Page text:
Here's a story from the book, which Jay Jay repeated in our interview: In February 1963, Segall was home sick from school. His mother gave him a table radio to keep him entertained. He was listening to WABC AM, the biggest radio station in the US. The number one song was "Hey Paula" by Paul and Paula. ("I've waited so long for school to be through ...") "In those days, they played those songs every hour on the hour. 'Hey Paula' was number one, and when I hear that refrain, 'Hey, Hey Paula,' it takes me right back to when I was 11 years old."


Photo by Sal DeBenedetto.

Of course, "Hey Paula" was soon dethroned—knocked off by the Chiffons' "He's So Fine," and when it happened, 11-year-old Segall was indignant. Hoping to restore his first sonic infatuation to its rightful place, he went to a record store—Only Records on Broadway—and bought the single. The record never made it back to number one, but now Segall was a record collector.

In 1964, the Beatles arrived. When he saw the Beatles on the Ed Sullivan show, Segall knew what he wanted to do with his life.

Segall sold Boy Scout cookies on commission to earn money to buy a bass guitar. He had been a happy Boy Scout until the year before, and the previous year he'd set cookie-sales records. He liked the scouts—he liked earning merit badges and was working toward becoming an Eagle Scout. But then he got thrown out for having long hair. In need of revenue for the scouts, his former scoutmaster approached him about selling cookies on commission: 10 cents/box.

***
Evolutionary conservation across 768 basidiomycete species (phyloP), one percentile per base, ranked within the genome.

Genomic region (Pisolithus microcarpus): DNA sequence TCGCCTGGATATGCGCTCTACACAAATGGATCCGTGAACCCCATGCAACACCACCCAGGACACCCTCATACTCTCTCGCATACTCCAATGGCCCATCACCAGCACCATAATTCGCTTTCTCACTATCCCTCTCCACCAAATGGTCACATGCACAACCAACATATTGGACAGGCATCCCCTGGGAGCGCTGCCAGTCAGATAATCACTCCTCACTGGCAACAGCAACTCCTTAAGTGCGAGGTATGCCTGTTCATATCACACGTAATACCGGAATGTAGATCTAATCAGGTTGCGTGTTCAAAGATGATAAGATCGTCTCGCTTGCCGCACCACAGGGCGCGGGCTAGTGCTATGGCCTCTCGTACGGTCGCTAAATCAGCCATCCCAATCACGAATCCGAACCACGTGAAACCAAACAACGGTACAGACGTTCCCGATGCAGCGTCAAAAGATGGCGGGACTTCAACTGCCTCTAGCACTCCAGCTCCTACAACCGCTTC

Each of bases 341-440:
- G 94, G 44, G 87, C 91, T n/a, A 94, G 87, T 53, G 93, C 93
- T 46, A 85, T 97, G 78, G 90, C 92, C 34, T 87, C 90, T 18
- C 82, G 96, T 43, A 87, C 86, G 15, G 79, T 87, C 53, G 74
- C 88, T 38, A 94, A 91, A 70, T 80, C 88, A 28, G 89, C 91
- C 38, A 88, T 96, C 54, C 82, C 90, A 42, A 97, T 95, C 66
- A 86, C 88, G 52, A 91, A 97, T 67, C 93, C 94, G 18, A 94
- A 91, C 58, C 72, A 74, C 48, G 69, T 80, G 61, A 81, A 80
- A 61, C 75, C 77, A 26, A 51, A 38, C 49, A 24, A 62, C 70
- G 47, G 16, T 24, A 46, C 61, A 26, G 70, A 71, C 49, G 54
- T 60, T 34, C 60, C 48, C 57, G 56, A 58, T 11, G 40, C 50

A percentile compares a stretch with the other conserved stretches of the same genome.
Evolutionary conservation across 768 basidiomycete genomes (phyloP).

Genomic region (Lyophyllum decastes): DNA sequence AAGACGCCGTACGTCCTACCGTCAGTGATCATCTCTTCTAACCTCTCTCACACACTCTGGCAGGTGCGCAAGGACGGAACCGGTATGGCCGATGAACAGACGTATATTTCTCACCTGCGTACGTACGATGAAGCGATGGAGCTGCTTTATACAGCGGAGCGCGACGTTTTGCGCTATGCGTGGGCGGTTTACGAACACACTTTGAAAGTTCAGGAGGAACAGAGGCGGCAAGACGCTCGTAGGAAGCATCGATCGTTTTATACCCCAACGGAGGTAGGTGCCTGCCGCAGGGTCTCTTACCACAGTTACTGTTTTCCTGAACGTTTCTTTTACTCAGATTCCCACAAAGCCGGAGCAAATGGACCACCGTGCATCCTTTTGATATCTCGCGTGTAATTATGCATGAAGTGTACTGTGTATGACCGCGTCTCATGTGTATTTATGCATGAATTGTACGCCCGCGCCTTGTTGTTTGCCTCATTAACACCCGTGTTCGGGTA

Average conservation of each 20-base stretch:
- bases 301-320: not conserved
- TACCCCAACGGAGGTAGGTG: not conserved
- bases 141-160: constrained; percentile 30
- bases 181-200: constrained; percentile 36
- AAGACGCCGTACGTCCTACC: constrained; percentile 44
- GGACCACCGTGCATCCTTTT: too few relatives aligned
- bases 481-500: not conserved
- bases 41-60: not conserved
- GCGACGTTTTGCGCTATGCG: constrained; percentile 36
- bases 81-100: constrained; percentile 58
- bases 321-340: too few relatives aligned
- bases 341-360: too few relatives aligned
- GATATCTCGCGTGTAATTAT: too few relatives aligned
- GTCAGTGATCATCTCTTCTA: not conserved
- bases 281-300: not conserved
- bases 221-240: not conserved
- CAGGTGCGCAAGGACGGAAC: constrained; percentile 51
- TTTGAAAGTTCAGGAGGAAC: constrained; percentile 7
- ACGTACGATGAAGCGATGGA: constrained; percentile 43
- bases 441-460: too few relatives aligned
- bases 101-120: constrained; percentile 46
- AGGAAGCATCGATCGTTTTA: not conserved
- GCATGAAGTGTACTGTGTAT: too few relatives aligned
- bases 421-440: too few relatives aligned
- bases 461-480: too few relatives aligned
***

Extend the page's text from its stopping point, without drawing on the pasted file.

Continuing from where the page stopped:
That entrepreneurial impulse proved enduring. At age 15—about 1967—he tried smoking marijuana. He liked it. He started selling it. He made a little money. He bought more. He sold more. He made more money. He sold other things, too—other drugs. He used the money to buy guitars.

At the Fillmore, he saw big amplifiers. He wanted one. He bought one. He became a regular there. $3 to get in. He saw all the big acts. The first time he saw Led Zeppelin, the Woody Herman Orchestra was the opening act. "Bill Graham did that sort of thing," French told me.


Dealer, activist , and future rock star John French Segall at age 17.

He showed me the program for that concert. He showed me other programs. He seems to have saved all of them, in amazing condition. His apartment is not cluttered, but somehow it contains a lot of things. During our time together, he showed me lots of collectibles—records, documents, guitars, portable transistor radios, an original Marconi transistor in a small plastic bag—almost all in great condition. French is the consummate collector—an archivist.